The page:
one) the spread of purple loosestrife, gypsy moths, Eurasian watermilfoil, zebra mussels,
Norway rats, Asian swine flu virus, kudzu, nonmigratory Canada geese, King Kong,
Godzilla, and/or the cockroach that ate Cincinnati, never mind that none of the last three
had either biologically viable mates or any actual existence.
The science behind such Grade B movie scenarios consists of the observation that
mass extinctions of charismatic megafauna and species of unique biological niches seem to
be imminent, and that habitat destruction caused by humans is augmented by the damage
done by the plants and animals we bring with us, either on purpose or by accident.
There is little serious doubt about the importance of maintaining biodiversity to the
ongoing health of the earth, the multidirectional threat to hundreds of endangered species,
the economic devastation done by some alien species when they invade receptive habitat, or
the possibility of enabling some threatened or endangered species to recover by removing
predators and/or competitors such as feral cats from their habitat. There is reason to be cautious
about the possible consequences of the release of genetically modified plants and animals,
if––unlike the rabies vaccine and the soybeans––they have some reasonable possiblity
of transferring unknown traits to wild populations.
But there is no reason for panic, for letting religious zeal overtake both humanitarian
considerations and sound appreciation of how ecology really works. And make no mistake
about it: biological xenophobia has much more to do with faith than reason. Within
the environmental movement, the quest for restoration of a purportedly pristine and stable
prehuman or pre-Columbian ecological balance can be traced not to scientific discovery,
which tells us that there is no such thing as a steady-state ecology or a climax forest, but
rather to 19th century Teutonic naturism, inextricably tangled––as Anna Bramwell pointed
out in her 1989 history of Ecology In The 20th Century––with the same notions of racial and
ethnic purity that ultimately inspired the eugenic movement, aimed at exterminating supposedly
genetically inferior humans, and eventually gave rise to Adolf Hitler.
Considering what that branch of the philosophical family came to, perhaps it
should not be surprising that other branches have arrived at the kill-’em-all attitudes they
hold toward purported nonhuman undesirables.
Bramwell’s book made environmental movement leadership mighty uncomfortable
just before Earth Day 1990, and well it should have, because she was talking about
their philosophical mamas, and in particular, talking about how the attitude that all human
activity defiles habitat translates into a medieval concept of human-apart-from-nature, not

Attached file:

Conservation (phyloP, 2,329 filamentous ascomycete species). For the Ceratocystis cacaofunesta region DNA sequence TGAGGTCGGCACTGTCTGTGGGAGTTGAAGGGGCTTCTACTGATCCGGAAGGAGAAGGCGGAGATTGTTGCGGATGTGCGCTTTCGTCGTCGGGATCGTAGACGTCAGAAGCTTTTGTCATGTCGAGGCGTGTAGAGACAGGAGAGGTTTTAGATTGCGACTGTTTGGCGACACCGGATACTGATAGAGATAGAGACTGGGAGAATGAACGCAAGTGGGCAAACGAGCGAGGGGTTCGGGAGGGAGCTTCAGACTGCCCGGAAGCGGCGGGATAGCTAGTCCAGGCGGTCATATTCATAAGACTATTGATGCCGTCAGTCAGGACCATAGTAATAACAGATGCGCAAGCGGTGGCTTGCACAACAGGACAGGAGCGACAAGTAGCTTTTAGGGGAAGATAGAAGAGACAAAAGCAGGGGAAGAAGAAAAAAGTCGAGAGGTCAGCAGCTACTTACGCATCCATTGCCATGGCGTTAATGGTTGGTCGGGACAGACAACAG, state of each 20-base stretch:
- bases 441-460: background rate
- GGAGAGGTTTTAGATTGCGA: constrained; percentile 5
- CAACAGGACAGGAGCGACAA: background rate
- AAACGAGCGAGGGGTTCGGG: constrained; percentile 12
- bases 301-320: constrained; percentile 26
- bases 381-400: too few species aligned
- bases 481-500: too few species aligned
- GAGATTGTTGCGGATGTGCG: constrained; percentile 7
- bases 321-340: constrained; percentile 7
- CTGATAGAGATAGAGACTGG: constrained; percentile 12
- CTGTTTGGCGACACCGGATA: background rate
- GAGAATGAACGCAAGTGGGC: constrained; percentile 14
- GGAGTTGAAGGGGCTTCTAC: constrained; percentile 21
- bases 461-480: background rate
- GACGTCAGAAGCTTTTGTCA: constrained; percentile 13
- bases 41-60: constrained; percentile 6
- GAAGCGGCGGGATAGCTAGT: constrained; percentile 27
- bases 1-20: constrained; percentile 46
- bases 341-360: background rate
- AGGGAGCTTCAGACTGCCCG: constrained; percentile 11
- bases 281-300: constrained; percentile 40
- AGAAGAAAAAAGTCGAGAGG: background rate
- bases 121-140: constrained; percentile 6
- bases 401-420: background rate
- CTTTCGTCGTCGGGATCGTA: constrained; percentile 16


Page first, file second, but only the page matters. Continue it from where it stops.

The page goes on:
recognition of the realities of natural science. The view that humans are somehow uniquely
unnatural is precisely opposed to a genuinely ecological concept of human-as-subject-andengine-of-continued-evolution,
acting like the wind and the waves and migratory “carrier”
animals to endlessly mix and mingle species, including ourselves.
In view of the length and profundity of the evolutionary process, and the certainty
that every ecosystem will change, the idea that humans can or should arrest every “nonnative”
species or even attempt to maintain any piece of habitat in steady-state conditions
seems as quaintly ridiculous as King Canute trying to order back the tide.
King Canute, however, understood the absurdity of what he was doing; he did it
to teach his courtesans the meaning of h u b r y s, the fallacy of attempting to play God,
including attempting to dictate to nature.
Trying to spare the lives of feral cats or rabbits or brushy-tailed possums may also
be ridiculous in the ecological sense, since preventing suffering isn’t a concern of nature,
but such efforts do represent the extension of kindness that humans must achieve to save
ourselves from ourselves, quite apart from whatever other value they may have. That
nature may be cruel in some aspects is no reason for all species to be, most especially ours.
Biological xenophobes would do well, meanwhile, to look into the mirror and
question whether our terror of extinctions perhaps originates more from the universal personal
fear of death than from external reality. Despite the obvious peril to charismatic
megafauna, documented extinctions are still rare, and the often ballyhooed incredible rates
of extinction purportedly occurring all around us are, in truth, just projections of known
threats involving megafauna to myriad small plants, insects, and microorganisms of which
we really know little or nothing, least of all evolutionary history because only the fossil
traces of the very biggest 1% of species can even be differentiated by species.
As Mexican immigrants slip nightly through the Nature Conservancy’s immense
Grey Ranch, forming the bootheel of New Mexico, it would further be worthwhile to consider
to what extent mostly white middle-and-upper-income environmentalists’ fears of
alien invaders are sublimated projections of cultural insecurity.
Meanwhile, the distinction between the biological xenophobia characterizing
much environmental public policy and the electronic xenophobia manifest in Space Invaders
videogames seems to be mainly that the computer nerds aren’t really initating ghastly death
and destruction when they start pushing buttons.